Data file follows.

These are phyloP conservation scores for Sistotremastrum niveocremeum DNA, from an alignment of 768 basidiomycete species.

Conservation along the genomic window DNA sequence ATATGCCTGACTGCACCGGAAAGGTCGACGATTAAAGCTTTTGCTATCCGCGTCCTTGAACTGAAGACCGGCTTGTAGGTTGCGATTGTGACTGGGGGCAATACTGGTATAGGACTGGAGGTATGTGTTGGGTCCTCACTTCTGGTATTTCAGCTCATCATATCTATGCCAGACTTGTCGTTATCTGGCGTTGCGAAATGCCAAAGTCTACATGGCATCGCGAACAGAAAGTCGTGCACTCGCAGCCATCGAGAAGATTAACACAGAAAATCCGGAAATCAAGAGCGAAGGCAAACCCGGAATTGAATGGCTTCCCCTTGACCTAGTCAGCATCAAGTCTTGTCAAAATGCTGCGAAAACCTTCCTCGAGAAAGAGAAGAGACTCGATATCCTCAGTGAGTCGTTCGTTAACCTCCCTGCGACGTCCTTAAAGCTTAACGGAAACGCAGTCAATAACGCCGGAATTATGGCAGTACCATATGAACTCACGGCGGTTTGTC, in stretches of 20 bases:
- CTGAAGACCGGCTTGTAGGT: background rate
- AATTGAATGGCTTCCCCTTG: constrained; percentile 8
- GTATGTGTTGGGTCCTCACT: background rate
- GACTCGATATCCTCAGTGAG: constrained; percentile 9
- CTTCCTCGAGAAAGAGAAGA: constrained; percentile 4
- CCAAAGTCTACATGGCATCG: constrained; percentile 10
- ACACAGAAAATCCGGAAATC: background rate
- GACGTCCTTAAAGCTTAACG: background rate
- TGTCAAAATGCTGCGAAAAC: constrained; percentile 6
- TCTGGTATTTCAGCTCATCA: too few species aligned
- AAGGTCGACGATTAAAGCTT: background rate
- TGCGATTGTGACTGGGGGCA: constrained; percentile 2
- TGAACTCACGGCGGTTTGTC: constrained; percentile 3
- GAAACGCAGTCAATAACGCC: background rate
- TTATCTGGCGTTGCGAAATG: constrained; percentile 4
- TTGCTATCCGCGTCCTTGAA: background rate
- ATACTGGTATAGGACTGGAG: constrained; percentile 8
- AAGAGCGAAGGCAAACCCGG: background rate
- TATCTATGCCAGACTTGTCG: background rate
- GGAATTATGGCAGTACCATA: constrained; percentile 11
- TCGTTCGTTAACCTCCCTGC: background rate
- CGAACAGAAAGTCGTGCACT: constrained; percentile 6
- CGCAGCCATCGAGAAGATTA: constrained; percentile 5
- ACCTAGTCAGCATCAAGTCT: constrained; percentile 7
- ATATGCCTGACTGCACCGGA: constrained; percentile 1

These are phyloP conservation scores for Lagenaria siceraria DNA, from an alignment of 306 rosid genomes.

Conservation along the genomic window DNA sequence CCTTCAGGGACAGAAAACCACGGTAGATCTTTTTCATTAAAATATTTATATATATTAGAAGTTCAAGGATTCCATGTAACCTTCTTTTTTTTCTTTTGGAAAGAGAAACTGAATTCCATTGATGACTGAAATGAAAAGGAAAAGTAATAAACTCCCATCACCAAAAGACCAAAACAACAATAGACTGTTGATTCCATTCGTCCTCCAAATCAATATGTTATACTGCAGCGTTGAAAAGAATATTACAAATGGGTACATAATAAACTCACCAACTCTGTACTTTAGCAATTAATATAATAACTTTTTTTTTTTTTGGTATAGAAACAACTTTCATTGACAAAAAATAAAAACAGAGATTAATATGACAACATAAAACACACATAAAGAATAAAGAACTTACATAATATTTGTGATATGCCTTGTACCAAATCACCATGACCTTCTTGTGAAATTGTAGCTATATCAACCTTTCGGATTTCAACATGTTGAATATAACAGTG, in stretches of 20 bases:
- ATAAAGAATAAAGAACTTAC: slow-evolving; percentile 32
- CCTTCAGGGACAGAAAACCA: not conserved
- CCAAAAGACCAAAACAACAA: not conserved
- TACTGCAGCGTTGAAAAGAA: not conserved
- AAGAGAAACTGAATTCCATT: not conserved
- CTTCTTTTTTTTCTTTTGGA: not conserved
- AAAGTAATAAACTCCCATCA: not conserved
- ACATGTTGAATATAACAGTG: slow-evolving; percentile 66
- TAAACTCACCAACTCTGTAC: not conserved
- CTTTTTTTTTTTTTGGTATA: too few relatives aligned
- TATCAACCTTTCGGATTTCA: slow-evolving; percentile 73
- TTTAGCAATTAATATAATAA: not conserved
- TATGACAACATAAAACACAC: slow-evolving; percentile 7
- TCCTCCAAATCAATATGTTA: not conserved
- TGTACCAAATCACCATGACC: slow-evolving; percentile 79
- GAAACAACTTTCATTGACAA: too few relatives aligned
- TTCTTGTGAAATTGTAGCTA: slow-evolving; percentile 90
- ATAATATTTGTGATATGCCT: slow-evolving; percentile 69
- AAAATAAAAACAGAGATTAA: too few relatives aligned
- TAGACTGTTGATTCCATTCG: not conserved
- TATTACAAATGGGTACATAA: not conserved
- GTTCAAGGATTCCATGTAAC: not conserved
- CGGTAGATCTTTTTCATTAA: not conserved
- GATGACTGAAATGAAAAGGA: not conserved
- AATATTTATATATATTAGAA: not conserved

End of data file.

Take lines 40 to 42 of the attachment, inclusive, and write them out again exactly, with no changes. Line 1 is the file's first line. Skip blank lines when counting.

- TATCAACCTTTCGGATTTCA: slow-evolving; percentile 73
- TTTAGCAATTAATATAATAA: not conserved
- TATGACAACATAAAACACAC: slow-evolving; percentile 7